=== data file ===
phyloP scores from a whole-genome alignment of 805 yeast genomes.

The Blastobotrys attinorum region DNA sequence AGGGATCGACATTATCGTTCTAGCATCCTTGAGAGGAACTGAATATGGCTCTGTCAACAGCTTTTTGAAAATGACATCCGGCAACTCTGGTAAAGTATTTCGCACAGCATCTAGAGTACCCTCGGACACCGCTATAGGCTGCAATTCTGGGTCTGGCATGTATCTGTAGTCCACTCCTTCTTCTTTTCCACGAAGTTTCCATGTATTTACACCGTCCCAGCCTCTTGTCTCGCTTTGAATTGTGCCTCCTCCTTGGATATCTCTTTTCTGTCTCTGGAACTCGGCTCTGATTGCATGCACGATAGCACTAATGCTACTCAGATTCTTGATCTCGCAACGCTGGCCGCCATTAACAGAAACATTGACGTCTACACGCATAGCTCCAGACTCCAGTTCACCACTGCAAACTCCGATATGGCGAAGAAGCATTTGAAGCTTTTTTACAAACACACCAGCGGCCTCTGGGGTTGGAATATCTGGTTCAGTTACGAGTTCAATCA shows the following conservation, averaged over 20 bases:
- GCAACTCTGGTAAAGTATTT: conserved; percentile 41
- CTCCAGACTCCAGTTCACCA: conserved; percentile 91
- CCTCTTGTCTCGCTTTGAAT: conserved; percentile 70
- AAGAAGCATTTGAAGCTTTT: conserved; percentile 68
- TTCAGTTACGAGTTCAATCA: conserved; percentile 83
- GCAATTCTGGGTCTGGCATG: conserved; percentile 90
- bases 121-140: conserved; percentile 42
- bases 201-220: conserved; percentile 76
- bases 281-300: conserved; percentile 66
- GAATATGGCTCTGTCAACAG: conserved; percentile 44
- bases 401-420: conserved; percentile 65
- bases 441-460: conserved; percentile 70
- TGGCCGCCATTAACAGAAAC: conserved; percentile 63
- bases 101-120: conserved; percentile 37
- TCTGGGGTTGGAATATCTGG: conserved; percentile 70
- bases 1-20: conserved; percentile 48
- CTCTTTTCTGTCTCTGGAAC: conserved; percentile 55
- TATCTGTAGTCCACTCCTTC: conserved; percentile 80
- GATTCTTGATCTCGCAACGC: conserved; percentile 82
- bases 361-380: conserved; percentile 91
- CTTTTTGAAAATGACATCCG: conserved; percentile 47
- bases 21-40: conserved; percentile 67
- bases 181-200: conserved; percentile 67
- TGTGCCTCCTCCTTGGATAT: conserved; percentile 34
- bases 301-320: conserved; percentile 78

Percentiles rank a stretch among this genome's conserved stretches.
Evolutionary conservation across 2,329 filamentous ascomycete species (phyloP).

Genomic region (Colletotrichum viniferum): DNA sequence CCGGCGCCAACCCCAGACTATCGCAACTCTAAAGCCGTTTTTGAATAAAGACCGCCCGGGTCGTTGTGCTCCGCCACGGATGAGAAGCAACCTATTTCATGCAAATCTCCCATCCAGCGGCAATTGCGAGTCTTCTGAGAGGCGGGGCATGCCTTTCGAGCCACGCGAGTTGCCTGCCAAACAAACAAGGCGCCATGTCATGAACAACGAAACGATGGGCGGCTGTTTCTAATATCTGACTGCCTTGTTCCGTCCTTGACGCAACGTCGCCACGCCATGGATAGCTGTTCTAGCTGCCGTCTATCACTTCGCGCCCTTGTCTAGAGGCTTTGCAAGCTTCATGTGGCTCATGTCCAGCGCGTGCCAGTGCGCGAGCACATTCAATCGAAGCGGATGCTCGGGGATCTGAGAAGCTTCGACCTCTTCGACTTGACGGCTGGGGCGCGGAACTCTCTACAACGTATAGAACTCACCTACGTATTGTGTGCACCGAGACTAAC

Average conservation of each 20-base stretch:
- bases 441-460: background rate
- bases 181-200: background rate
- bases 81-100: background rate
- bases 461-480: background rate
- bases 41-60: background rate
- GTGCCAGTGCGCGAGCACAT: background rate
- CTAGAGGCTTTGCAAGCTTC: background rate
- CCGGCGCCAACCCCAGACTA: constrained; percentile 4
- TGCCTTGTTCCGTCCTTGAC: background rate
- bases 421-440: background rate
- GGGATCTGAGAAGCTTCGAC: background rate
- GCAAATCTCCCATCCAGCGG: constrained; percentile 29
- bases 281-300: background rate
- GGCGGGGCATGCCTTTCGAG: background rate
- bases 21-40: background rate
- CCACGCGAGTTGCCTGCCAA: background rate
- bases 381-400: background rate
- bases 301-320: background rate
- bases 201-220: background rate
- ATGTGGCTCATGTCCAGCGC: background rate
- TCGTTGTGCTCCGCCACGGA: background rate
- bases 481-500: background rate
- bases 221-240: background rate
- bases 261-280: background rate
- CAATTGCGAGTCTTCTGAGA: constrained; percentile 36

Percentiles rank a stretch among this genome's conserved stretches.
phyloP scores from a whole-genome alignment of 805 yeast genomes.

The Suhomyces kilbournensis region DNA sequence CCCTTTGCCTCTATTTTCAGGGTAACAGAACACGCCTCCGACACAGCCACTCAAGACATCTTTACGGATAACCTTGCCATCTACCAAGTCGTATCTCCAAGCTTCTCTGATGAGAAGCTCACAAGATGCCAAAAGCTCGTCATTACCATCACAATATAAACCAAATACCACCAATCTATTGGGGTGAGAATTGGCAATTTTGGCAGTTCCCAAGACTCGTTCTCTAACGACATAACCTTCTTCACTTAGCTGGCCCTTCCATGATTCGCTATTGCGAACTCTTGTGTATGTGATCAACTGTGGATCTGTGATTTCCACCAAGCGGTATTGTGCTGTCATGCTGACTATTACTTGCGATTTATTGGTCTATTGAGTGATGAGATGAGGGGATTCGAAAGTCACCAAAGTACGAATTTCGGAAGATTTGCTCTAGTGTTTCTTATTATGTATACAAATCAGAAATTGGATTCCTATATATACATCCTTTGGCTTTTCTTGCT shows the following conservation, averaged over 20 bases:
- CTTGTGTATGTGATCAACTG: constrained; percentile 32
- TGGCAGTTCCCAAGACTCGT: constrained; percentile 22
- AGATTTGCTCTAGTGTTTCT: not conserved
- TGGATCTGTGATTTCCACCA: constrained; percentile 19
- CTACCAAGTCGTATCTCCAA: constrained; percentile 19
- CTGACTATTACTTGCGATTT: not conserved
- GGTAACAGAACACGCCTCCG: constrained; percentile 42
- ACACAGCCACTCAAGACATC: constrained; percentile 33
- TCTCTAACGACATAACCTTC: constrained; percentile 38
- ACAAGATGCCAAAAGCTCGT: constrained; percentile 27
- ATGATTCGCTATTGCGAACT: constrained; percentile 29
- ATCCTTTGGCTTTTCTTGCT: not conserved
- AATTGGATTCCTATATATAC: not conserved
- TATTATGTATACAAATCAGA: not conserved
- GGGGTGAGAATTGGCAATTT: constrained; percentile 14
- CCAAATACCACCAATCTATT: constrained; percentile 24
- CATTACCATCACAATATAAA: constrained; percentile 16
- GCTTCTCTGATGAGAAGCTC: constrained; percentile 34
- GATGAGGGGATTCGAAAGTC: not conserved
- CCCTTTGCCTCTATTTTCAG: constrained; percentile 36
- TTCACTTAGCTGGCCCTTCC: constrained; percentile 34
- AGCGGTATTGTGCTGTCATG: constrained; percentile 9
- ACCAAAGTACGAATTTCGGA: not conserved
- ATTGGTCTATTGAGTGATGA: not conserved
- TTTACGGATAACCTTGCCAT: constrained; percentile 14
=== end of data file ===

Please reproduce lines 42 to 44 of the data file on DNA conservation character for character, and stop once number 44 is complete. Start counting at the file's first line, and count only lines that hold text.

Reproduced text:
- GGGATCTGAGAAGCTTCGAC: background rate
- GCAAATCTCCCATCCAGCGG: constrained; percentile 29
- bases 281-300: background rate